Submission 0054-MACNEIL

Submitter: Pauline Mac Neil

Community: Courtenay

Date Submitted: June 4, 2023

Research by the British Columbia Ministry of Agriculture, Fisheries and Farms suggests that the transmission of the infectious hematopoietic necrosis virus from farmed salmon to wild salmon may have been a factor in the collapse of the Fraser River sockeye in 2009. Accordingly, fish farms should be removed from the ocean environment and relocated on land in order to eliminate water transmission of disease and parasites between British Columbia’s farmed and wild fish.


Submission Files:

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Comment List

Name: Sonja Saksida

Date Created: June 14, 2023

I am the Executive Director for the BC Centre for Aquatic Health Sciences, a not for profit research facility located in Campbell River. I am licensed veterinarian with training in epidemiology and aquatic animal health. I am also the author of the report referenced in this submission.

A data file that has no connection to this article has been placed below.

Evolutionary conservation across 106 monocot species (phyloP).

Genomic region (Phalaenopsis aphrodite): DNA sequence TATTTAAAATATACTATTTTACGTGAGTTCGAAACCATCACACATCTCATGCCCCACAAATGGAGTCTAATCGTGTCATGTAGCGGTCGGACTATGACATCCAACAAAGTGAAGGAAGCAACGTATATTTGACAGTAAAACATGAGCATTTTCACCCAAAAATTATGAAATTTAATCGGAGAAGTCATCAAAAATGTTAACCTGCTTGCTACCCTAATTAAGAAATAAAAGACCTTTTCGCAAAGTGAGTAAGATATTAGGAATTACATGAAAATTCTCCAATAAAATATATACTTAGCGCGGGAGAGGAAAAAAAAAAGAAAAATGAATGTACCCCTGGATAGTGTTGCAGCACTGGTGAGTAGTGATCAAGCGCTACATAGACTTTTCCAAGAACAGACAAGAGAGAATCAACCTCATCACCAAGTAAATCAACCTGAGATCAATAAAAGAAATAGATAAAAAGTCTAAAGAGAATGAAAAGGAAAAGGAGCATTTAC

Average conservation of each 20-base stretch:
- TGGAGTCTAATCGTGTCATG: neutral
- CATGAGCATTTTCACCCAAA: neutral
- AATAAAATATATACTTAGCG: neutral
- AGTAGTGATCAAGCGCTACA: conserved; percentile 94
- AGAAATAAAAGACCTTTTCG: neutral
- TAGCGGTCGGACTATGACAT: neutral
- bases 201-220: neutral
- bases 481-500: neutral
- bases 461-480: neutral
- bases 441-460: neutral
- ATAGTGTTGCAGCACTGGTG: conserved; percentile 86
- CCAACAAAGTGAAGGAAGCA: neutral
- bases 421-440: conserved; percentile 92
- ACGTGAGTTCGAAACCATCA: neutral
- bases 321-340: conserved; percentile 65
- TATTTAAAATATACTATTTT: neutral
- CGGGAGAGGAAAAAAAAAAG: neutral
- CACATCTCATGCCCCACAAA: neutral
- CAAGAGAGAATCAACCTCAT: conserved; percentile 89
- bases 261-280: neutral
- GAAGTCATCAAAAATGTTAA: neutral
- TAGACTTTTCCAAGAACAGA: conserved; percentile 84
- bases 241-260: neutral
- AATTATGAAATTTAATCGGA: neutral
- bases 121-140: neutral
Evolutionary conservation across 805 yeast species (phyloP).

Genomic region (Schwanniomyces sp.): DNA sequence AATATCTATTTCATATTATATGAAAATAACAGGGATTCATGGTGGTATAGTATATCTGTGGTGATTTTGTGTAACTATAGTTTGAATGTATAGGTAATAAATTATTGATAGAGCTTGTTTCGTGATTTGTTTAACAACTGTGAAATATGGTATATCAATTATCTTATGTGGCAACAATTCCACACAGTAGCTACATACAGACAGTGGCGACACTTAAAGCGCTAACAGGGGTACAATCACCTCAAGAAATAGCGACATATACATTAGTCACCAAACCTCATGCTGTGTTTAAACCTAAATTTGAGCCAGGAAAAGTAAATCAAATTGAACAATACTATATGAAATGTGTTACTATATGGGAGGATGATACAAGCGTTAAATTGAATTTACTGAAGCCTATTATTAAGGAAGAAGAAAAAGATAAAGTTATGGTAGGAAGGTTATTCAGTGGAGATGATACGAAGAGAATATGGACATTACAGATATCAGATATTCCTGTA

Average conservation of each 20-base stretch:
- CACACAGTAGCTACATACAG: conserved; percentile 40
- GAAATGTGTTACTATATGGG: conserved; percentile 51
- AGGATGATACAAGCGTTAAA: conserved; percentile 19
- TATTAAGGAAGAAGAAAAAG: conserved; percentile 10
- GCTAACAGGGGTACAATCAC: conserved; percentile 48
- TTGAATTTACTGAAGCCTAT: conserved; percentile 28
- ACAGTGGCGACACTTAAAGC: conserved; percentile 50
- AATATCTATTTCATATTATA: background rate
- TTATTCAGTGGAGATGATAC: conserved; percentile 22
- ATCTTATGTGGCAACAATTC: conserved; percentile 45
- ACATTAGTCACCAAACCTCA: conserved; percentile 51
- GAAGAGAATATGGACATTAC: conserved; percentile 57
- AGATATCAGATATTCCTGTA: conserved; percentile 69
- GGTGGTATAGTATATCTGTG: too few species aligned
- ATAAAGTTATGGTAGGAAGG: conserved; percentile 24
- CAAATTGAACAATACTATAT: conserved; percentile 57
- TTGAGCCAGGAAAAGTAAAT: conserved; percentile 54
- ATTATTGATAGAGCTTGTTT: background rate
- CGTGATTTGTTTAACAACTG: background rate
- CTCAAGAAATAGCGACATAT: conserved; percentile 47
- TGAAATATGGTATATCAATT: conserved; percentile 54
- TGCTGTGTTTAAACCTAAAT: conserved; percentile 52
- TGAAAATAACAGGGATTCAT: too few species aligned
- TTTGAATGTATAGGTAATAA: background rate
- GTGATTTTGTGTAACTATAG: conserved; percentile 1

Farmed Atlantic salmon in British Columbia have not had an IHNV outbreak since 2003. This has been verified through the extensive fish health audit program run by the BC Ministry of Agriculture and Lands, which visits farms selected at random, testing 600 – 800 fish every year for IHNV (see their Fish Health reports for 2003-2005, 2006, 2007 and 2008)
The sockeye salmon that failed to return in 2009 entered the ocean as juveniles in 2007–4 years after the last outbreak of IHNV in farmed Atlantic salmon. Therefore, IHNV from farm fish could not have affected the 2009 Fraser River sockeye salmon run.

Name: albert george

Date Created: June 16, 2023

we need more tested done so thatfish farms will not harm are wild stocks. we all have to work together